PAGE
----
You can submit all of this by email, along with your proposed offer price, how much you plan on putting down, preferred closing date, and any contingencies. You can also specify any inclusions or exclusions such as chandeliers or window blinds that you or the owner want to keep or remove. It’s also a good idea to include a home buyer offer letter or at least a short biography about yourself. Lastly, please include your real estate attorney’s contact information if you live in a state like New York where lawyers are required for purchase contracts.

4. Negotiate an Accepted Offer

The seller may reject, counter, accept or ignore your offer. As a result, it’s a good idea to place offers on multiple properties to give yourself optionality. Keep in mind that offers are generally not binding until contracts have been signed.

For example, in New York, it’s widely known that real estate offers are not binding at all, whether they were accepted in writing or verbally. However, please consult your attorney if you live in a state outside of New York just to be safe. Remember, anyone can sue you for anything regardless of what is commonly accepted.

Once you’ve gotten your offer accepted, it’s time to have your lawyer conduct legal and financial due diligence while you order a home inspection. While not typically done for condo and co-op apartments, home inspections are quite normal when buying free-standing property such as a single family house.

Your lawyer will order a title search and review the title report for any liens, judgments or violations. Your lawyer will also negotiate the purchase contract on your behalf and review it for you. If you’re buying a condo or co-op apartment, your lawyer will review the building’s annual financial statements, the building’s budget, original offering plan, any amendments to the offering plan and the board meeting minutes.

5. Sign a Contract

You can negotiate after inspection or if anything else comes up during the due diligence period. Deals generally only become binding after the contract has been reviewed and finalized to everyone’s satisfaction, and both the buyer and the seller have signed the contract. A listing is said to be “in contract” after both sides have mutually executed a contract of sale.

6. Get a Loan Commitment Letter

Once you have a fully executed contract, it’s time to finalize your financing if you will be utilizing a mortgage. Work with your mortgage broker or bank to finish the mortgage underwriting process. Once your loan has been conditionally approved, you’ll receive a mortgage commitment letter from the bank. This is the closest thing you’ll get to a promise from a lender that they’ll actually show up on closing day with the money.

7. Schedule and Attend the Closing

Your lawyer can help you schedule a closing date, time and place. On closing day, your lawyer will guide you through the various forms and documents that you’ll be required to sign. Your lawyer will also give you a closing statement beforehand which will explain the exact flow of funds. Your lawyer will of course review all of the checks at closing to make sure the flow of funds is correct.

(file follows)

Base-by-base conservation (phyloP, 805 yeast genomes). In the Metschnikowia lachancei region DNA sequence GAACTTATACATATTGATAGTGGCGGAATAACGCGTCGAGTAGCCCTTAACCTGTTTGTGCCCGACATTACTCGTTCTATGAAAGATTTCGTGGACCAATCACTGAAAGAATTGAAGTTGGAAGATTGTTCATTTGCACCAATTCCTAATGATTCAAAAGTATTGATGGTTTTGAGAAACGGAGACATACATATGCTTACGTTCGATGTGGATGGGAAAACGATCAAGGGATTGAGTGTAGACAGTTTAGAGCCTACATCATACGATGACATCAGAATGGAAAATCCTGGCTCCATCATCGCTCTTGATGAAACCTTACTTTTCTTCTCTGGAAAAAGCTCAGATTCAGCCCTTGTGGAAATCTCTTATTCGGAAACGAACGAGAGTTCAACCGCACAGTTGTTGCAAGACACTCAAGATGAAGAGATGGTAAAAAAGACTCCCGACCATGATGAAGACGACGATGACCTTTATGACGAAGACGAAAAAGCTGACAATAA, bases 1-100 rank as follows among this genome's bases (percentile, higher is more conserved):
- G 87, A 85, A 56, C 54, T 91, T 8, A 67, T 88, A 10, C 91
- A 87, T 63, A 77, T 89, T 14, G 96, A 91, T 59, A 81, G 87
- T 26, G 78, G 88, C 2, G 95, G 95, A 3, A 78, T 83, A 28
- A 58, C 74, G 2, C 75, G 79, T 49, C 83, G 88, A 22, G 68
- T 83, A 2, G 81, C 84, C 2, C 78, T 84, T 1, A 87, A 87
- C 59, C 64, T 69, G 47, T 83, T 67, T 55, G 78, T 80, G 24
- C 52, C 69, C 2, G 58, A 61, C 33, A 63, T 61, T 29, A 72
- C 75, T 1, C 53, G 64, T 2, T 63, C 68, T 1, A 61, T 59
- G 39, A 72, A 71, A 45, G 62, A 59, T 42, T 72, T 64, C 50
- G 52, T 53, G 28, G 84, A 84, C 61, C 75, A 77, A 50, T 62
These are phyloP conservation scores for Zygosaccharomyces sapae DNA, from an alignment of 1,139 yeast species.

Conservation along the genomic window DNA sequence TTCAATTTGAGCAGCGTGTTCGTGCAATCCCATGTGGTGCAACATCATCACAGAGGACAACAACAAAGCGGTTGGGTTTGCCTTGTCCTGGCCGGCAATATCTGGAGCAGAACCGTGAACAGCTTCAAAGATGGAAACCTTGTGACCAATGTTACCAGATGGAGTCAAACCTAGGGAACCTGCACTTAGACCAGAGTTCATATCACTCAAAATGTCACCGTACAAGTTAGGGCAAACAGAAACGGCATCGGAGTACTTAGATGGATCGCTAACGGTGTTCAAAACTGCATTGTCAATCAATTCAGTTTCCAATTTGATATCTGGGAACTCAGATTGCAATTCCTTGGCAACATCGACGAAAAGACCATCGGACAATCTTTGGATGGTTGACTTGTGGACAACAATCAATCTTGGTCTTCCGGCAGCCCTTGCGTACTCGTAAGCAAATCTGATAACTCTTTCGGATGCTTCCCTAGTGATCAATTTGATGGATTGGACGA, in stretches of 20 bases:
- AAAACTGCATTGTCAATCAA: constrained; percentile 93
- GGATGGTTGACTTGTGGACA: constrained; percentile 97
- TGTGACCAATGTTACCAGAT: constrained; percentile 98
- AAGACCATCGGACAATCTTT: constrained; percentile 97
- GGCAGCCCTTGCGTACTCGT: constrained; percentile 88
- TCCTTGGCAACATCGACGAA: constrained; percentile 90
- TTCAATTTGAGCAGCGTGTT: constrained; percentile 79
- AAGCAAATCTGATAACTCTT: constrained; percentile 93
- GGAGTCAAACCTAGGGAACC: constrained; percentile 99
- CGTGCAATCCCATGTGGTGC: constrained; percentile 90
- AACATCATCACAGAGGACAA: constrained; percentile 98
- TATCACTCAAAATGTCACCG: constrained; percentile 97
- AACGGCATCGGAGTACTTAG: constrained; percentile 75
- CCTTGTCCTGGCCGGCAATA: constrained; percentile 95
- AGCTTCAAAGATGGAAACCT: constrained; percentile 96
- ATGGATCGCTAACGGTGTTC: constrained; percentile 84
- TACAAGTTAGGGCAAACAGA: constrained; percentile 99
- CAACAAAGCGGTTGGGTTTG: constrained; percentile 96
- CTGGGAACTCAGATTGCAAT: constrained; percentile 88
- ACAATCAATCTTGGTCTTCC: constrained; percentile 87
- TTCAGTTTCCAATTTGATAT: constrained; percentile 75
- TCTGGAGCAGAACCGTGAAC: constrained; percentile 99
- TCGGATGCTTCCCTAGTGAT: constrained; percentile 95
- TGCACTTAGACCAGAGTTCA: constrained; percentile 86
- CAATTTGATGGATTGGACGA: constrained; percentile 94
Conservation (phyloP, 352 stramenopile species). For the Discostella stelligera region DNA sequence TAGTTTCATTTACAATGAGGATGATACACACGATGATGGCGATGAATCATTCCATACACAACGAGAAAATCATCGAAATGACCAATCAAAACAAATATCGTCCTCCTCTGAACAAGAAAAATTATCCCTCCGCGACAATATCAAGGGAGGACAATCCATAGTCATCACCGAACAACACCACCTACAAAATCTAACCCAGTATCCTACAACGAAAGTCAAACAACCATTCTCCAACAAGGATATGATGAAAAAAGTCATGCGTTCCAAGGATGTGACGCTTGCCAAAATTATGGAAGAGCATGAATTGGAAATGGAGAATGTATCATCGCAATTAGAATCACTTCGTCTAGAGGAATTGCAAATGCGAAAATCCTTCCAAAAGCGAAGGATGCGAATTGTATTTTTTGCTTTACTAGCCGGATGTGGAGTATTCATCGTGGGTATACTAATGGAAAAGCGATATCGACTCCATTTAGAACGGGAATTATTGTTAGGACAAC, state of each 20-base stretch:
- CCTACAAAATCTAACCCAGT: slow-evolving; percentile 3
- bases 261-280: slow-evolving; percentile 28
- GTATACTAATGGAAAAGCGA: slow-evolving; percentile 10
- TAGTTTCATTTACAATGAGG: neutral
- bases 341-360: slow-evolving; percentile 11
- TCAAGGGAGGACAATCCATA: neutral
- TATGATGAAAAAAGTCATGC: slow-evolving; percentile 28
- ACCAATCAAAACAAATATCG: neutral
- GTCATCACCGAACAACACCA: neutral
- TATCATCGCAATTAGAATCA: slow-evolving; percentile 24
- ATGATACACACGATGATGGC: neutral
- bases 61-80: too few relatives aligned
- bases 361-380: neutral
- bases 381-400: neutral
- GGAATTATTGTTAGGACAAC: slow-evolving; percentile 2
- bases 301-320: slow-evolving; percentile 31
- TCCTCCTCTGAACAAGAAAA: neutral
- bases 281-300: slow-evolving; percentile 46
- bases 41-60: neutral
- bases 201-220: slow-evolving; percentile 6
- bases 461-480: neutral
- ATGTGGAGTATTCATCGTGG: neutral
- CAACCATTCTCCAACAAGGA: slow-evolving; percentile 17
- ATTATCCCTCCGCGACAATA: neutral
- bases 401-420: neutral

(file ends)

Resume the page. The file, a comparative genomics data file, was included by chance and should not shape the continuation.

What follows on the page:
You can expect to see attorneys representing both the buyer and the seller at closing, along with an attorney representing the bank if you are getting a mortgage. You’ll also see a representative from the title company who often acts as a closing coordinator. Lastly, you may see the seller’s broker present. You won’t see your broker present however if you’ve chosen not to have one.

Please keep in mind that even if you do have a broker, they often don’t show up to closings because there isn’t a role for them on closing day. Often times, there aren’t even enough chairs for the brokers! As a result, brokers often pick up their commission checks at another more convenient time.

Pro Tip: Is there an optimal time to start your home search? When do houses come on the market in NYC and in general? Read our guide to learn more, so you don’t waste precious time searching during low season.

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Benefits of Buying Property Without a Realtor

One of the main benefits of buying property without a Realtor is that you may be able to get a quicker response from listing agents who are excited by the prospect of earning double commission. However, many savvy buyers use this to their advantage by seeing a property first directly with the listing agent, and only then looping in their buyer’s agent if they have any interest in making an offer.

Be warned however, you may lose much more than time if your buyer’s agent is incompetent. If so, it’s much worse to have an agent than to not have one, especially if your buyer’s agent is unresponsive or too busy for your deal.

Having an unresponsive agent on the buy side is one of the worst things, as it can cause delays in scheduling and even offer negotiation, if you manage to get that far.

Fortunately, this latter problem can be easily avoided given the abundance of qualified real estate agents out there. For example, there are 50,000 licensed real estate agents in the NYC metro area alone. All you have to do is to find a real estate agent that’s trustworthy, competent, knowledgeable and responsive.

Pro Tip: You can work with a pre-vetted, highly experienced local buyer’s broker through Hauseit who will not only provide you with great advice, but who has already agreed to provide you with a buyer agent commission rebate worth $20,000 or more on the average NYC home.

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Disclosure: Hauseit and its affiliates do not provide tax, legal, financial or accounting advice. This material has been prepared for informational purposes only, and is not intended to provide, and should not be relied on for, tax, legal, financial or accounting advice. You should consult your own tax, legal, financial and accounting advisors before engaging in any transaction. The services marketed on Hauseit.com are provided by licensed real estate brokers and other third party professional service providers. Hauseit LLC is not a licensed real estate broker nor a member of any multiple listing service (MLS).